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From there, Suuronen went directly to the source to finalize the project. The whole process was pretty informal and most of what I presented got approved straight away, from the structure and layout style to paper stocks,” Suuronen said. “For the cover I offered several options, and they chose the one which best fit Heino’s work—we made it into a curious object, a hard cover book complete with soft, squishy cover boards. Seriously, who makes a book to be like an egg?”

Upon publication, Suuronen’s eye-catching mixture of elegance and eccentricity quickly earned significant notice. The monograph was recognized as a Beautiful Book by the prestigious Finnish Book Art Committee’s annual Most Beautiful Books competition and also by the Finnish Art Society with an honorable mention in its Literature Awards category. The Book Art Committee described Suuronen’s work with particular enthusiasm: “What is this? Human skin, animal hide, marble? The cover of this book casts the reader straight into the physical nature of contemporary art: grab, squeeze, open. Anyone who dares to venture into this book is rewarded with a fine introduction to the artist´s works and a pleasant reading experience. The difference between the natural-yellow of the text pages and the chalk-white paper of the photo pages, the calm and well-paced layout and the modern typeface all deserve due thanks.”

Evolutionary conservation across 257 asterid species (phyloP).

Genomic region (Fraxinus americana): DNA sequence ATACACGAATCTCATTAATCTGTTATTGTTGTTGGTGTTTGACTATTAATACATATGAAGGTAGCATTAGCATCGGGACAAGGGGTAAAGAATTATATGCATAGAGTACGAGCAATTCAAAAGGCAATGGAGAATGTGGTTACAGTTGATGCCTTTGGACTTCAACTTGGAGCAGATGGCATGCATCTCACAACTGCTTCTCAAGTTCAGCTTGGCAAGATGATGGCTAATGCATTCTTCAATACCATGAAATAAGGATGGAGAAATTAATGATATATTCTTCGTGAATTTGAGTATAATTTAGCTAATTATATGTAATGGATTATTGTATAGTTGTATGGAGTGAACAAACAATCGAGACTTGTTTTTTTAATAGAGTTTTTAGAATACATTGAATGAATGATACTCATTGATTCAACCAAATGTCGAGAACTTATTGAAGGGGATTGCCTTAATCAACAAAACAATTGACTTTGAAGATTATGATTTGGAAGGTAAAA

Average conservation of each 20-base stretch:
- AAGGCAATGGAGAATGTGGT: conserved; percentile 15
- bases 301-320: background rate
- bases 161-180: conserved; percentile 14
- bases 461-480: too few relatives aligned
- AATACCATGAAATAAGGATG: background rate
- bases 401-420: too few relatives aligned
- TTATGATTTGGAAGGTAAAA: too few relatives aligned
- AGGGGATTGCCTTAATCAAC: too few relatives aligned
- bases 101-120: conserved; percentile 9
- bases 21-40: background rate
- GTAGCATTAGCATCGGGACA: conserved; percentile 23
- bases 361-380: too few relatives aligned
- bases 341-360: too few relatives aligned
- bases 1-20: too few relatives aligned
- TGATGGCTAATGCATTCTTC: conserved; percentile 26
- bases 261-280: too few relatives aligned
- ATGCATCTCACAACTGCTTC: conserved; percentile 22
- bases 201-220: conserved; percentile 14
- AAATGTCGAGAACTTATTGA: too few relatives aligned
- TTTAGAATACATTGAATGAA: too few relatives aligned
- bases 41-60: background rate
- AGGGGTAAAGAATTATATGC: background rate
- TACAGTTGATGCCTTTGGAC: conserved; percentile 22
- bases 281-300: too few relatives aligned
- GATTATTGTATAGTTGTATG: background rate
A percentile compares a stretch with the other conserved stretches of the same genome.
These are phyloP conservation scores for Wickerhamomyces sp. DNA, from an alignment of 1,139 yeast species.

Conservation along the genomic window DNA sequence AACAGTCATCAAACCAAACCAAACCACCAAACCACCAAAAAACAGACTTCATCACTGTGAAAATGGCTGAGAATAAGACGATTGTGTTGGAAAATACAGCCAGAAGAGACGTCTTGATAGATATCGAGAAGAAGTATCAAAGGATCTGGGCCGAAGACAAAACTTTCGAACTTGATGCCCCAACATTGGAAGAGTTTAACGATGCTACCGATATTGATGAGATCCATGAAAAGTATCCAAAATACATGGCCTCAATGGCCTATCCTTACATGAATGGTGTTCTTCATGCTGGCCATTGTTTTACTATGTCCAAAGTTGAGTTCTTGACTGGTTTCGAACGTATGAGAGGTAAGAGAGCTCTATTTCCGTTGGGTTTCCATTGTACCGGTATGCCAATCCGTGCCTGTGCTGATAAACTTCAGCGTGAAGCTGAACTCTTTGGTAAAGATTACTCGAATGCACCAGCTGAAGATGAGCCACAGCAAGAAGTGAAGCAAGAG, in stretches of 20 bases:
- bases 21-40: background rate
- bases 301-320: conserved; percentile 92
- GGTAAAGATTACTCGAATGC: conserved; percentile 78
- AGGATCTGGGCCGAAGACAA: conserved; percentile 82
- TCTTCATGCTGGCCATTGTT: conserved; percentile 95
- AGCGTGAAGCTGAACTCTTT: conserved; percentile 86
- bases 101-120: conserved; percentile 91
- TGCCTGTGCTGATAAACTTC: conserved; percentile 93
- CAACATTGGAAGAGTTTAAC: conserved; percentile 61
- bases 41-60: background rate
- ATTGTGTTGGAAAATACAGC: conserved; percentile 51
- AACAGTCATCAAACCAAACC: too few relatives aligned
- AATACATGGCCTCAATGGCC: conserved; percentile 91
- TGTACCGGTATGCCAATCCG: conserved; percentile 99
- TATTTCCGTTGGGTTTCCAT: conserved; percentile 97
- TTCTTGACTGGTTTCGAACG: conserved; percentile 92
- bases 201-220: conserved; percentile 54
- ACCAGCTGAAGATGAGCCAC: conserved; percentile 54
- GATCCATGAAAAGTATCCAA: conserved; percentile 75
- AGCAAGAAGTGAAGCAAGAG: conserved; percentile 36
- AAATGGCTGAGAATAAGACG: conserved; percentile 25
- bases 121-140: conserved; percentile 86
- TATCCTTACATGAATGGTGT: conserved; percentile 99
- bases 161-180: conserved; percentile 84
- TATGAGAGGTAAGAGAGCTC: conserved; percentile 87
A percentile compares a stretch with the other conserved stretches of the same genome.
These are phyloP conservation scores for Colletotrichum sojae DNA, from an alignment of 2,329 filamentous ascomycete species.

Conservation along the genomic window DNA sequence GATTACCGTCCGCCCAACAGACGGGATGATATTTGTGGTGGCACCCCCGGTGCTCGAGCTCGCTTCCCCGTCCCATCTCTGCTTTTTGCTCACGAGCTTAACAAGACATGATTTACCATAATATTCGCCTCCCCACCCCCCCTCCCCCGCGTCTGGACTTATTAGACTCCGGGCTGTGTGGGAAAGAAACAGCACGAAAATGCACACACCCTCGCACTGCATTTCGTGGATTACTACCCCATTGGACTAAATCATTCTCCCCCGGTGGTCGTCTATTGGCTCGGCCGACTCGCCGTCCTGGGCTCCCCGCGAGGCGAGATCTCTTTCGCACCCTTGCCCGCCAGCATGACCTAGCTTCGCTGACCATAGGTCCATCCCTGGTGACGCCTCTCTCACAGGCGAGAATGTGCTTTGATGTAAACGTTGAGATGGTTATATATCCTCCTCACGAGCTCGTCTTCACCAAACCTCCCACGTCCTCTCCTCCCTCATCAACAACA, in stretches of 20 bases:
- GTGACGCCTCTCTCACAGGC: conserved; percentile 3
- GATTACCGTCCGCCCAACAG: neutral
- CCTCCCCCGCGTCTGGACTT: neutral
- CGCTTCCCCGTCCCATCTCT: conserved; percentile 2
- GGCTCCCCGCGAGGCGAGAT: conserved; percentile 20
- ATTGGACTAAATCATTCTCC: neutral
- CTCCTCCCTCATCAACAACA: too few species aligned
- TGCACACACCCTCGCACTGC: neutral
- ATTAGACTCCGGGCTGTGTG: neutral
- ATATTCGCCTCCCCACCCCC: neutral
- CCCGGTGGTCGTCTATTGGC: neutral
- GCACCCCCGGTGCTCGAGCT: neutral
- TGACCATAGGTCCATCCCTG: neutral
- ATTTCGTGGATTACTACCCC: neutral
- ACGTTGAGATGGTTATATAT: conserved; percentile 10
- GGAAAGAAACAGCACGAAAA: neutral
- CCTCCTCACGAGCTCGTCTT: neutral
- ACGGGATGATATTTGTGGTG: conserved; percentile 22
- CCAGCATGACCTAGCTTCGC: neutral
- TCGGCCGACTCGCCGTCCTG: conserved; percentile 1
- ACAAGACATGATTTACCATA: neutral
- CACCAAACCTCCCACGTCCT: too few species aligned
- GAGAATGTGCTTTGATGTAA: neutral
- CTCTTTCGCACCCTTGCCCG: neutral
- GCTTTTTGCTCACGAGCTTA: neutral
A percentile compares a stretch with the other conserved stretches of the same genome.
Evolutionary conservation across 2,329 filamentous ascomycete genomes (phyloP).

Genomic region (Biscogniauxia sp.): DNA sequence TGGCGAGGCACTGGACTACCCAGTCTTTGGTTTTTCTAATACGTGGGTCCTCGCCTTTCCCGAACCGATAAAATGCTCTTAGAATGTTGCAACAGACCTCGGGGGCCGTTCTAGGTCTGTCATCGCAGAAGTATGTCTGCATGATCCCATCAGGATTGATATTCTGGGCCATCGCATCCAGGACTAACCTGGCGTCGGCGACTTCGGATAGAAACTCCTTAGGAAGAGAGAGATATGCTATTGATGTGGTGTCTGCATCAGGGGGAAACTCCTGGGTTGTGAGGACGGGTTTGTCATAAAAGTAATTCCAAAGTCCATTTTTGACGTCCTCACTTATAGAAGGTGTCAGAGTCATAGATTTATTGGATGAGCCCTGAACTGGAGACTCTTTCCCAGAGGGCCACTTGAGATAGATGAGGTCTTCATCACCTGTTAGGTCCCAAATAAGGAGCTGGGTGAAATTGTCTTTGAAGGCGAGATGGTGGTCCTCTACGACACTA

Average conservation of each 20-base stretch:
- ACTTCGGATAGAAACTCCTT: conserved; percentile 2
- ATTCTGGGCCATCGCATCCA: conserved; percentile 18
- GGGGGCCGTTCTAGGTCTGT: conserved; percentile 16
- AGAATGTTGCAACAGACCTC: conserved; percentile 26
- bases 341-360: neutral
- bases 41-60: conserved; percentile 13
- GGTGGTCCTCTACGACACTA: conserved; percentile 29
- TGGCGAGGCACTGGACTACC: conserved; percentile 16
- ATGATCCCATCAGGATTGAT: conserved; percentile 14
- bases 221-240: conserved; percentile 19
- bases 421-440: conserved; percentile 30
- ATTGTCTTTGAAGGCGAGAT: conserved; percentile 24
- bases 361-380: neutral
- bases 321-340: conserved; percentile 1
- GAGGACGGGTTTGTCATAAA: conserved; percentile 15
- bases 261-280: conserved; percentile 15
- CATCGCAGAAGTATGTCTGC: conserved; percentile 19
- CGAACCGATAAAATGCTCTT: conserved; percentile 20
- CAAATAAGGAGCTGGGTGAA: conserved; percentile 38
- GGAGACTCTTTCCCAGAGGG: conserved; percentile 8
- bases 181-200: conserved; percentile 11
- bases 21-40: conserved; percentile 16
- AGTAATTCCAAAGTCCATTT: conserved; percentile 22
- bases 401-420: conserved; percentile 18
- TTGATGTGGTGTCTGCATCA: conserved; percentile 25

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Typical of Suuronen’s intuitive style, the book’s design itself reveal as great a depth of insight to the subject as the text and illustrations. “The book presents an experience similar to viewing Heino’s work in a museum setting, but with deeper insight into the artist’s philosophy and approach,” Suuronen said. “The text pages are printed in black only on uncoated cream-colored paper, while the projects are presented in full color on bright white, coated pages. The differences in paper stock not only create rhythm and pace into the flow of the book, but also make each section better functioning: the text sections are easier to read from the off-white, and the artworks are better reproduced on the coated paper. There’s also a few underlying narratives that run hidden throughout the book, should a reader really commit to the experience… there’s different levels in it.”